How will you remember your prom?

Spring has sprung, which means blooming flowers, weddings and baseball season, but for teenagers across the country it means one thing — Prom.

While your teens are probably more concerned with what they will wear and who are they going to the prom with, talking to them about the importance of making safe and responsible decisions on Prom night should be your top priority.

Chances are your teen is worried too: 90 percent of teens felt that their peers would drive drunk after prom — that is a number that is WAY too high. In 2009, more than one-third of the alcohol-related fatalities of those under the age of 21 occur during prom and graduation season.1

Why teen drivers scare the bejesus out of me

Not only are we dealing with drivers who are inexperienced, if a risky variable such as  underage drinking the consequences can be lethal.  Not to mention the new safety epidemic that affects drivers of all ages and is considered to be just as dangerous (if not more) than drinking and driving: Distracted Driving

I think of vehicles as weapons of mass destruction — both have incredible power and speed — and the ability to take away life.  Car accidents due to inexperienced driving is understandable as well as somewhat unavoidable — it’s simply a fact of life than can be tolerated.  But when a driver decides to get behind the wheel with distractions, booze and selfish decisions their car becomes a “loaded weapon” — is intolerable and 100% preventable.

Talk to your teen — laying down the rules isn’t easy — but then again, neither is saving lives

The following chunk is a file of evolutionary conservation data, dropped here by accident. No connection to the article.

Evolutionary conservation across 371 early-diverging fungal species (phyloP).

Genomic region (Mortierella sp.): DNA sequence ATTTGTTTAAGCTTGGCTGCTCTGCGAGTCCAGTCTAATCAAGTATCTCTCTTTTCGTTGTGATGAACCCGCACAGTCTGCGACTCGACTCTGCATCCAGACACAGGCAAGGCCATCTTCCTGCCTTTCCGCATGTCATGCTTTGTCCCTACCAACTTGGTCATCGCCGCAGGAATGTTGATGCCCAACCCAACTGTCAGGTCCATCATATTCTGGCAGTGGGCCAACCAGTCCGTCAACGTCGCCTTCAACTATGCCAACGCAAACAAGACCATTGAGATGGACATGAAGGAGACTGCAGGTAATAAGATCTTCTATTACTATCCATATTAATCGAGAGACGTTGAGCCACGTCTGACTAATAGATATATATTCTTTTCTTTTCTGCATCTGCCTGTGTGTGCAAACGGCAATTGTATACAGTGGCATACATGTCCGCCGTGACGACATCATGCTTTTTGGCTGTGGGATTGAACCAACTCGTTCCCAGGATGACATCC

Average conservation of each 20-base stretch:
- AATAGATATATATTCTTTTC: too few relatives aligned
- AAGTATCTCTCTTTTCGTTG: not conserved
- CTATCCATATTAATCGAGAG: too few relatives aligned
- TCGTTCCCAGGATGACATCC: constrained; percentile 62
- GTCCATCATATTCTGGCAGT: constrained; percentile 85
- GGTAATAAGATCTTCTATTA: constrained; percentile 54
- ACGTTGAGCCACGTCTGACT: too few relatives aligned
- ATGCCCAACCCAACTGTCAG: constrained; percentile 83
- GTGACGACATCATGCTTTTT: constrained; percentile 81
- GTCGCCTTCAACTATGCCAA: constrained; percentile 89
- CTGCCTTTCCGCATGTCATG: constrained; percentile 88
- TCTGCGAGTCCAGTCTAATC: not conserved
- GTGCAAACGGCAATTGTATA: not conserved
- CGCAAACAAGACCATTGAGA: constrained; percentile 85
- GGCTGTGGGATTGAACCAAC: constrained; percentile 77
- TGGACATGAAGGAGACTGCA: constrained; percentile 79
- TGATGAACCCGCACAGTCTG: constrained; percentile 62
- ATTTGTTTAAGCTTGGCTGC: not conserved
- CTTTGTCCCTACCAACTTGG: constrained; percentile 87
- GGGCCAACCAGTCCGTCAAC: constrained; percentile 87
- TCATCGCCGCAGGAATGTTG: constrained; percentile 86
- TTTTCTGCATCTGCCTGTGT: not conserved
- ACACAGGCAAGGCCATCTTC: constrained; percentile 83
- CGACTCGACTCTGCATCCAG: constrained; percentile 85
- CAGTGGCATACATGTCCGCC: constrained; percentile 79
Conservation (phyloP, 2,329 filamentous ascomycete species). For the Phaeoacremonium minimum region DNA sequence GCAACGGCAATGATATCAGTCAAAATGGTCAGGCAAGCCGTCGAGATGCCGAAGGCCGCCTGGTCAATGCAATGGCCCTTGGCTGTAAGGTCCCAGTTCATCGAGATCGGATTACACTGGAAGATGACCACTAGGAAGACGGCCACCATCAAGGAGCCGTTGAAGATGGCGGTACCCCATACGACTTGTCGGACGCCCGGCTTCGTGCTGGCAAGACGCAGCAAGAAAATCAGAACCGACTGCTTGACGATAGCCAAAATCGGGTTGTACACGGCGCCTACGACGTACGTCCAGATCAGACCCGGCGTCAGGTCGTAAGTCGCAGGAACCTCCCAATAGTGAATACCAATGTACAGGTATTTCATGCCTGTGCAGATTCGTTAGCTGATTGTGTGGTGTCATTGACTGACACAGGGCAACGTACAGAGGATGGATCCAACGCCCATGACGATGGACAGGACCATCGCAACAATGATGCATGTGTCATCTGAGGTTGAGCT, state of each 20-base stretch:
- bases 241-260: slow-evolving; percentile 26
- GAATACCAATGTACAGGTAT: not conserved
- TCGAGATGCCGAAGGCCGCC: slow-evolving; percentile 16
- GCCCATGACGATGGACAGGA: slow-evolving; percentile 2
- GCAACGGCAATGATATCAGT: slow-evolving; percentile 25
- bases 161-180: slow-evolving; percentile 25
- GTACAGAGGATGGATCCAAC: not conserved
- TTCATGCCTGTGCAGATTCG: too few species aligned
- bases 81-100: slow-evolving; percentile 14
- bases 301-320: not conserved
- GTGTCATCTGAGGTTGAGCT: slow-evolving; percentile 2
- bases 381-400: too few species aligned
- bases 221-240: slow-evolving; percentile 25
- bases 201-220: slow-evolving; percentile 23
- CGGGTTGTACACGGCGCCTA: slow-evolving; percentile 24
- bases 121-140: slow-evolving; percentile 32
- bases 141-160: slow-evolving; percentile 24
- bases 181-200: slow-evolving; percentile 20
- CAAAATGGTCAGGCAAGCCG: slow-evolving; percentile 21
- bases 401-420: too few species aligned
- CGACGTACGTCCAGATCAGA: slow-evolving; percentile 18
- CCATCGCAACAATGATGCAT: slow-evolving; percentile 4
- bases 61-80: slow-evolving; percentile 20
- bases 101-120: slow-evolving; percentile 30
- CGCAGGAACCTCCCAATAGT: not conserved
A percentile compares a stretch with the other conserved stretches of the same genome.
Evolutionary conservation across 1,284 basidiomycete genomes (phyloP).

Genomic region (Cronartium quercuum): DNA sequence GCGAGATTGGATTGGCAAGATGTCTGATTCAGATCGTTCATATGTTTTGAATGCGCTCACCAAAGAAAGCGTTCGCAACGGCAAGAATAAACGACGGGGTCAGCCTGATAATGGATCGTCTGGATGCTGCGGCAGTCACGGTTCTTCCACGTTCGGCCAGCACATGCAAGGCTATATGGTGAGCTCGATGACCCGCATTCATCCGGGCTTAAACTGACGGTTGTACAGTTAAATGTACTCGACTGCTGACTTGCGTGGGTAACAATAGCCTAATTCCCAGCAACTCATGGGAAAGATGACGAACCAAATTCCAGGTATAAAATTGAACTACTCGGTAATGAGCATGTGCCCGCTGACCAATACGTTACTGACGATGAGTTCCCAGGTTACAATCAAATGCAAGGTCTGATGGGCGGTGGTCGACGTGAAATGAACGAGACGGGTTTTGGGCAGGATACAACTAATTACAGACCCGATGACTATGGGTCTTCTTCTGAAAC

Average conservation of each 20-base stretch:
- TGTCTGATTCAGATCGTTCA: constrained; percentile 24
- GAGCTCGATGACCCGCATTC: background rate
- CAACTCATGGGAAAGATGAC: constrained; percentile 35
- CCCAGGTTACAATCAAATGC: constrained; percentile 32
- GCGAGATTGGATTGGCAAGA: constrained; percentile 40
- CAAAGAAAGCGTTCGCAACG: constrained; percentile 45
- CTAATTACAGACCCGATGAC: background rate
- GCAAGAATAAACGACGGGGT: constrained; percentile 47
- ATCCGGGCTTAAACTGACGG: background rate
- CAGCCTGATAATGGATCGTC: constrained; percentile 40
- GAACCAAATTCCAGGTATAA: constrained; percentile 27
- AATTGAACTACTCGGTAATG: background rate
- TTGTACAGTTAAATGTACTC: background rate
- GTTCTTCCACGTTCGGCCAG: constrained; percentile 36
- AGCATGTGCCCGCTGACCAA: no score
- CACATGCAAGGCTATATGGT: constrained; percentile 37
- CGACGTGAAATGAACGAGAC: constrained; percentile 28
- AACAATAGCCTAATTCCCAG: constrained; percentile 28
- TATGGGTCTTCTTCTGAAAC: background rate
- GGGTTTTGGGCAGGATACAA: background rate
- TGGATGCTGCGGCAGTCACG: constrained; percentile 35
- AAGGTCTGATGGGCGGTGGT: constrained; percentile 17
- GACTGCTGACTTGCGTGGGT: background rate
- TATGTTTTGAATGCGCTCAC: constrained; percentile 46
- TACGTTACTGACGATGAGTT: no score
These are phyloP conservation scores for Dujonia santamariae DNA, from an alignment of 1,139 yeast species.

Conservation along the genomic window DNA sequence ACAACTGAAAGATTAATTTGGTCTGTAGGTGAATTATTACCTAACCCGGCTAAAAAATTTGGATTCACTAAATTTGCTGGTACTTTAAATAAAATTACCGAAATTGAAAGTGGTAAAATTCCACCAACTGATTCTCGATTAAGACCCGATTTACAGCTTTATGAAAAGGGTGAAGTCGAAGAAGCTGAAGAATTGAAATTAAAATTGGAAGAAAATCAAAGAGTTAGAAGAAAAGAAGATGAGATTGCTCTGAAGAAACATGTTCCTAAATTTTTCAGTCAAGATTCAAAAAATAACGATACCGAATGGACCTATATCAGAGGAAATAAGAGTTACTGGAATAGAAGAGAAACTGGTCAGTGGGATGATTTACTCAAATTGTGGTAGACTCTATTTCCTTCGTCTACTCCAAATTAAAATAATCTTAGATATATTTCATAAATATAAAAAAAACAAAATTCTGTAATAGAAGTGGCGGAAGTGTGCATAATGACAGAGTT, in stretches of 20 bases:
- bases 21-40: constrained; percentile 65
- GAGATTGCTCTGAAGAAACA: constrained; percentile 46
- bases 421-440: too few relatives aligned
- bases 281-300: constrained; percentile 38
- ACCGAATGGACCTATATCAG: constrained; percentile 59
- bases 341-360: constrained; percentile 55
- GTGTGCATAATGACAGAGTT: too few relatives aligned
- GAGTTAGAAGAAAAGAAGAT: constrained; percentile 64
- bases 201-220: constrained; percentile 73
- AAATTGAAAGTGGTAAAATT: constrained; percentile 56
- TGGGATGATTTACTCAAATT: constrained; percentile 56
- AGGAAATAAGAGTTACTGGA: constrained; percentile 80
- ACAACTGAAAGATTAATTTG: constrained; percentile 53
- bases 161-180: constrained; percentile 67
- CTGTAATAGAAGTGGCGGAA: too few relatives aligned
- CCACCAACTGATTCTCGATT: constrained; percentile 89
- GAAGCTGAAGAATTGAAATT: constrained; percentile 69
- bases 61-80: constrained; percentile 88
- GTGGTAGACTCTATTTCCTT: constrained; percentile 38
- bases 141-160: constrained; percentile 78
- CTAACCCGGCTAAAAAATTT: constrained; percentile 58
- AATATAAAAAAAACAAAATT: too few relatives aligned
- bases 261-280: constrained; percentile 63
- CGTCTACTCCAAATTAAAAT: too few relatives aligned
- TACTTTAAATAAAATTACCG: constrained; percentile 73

Top 10 Prom Safety Tips for Parents:
  1. Make sure your child has a plan for the evening and that you know all the details of it.
  2. Know all of the “hot spot” destinations and the timeline for the evening.
  3. Do not serve your teen or friends any alcohol under any circumstance.
  4. Take stock of the alcohol in your home before prom night. Hide it, if possible.
  5. Know who’s driving. If a limousine is used to transport the students, check with their policy on allowing alcohol in the vehicle.
  6. Discuss the school’s prom rules with your child and the consequences of breaking them.
  7. Insist on seatbelt use at all times, even in a limo.
  8. Do not rent hotel rooms for prom-goers.
  9. Communicate with other parents and school officials.
  10. Stay up until your student returns home safely from the prom or after-prom get-togethers.
 
Have your teen make the following promise before celebrating:

I promise not to drink alcohol or take drugs.
I promise not to drive under the influence.
I promise not to let my friends drive under the influence.
I promise my parents I will get home safely.

Sources:
1. AAA PROMise 2012 Fact Sheet
 


One comment on “How will you remember your prom?

  1. Pingback: One week before graduation… | Mistress of Disaster

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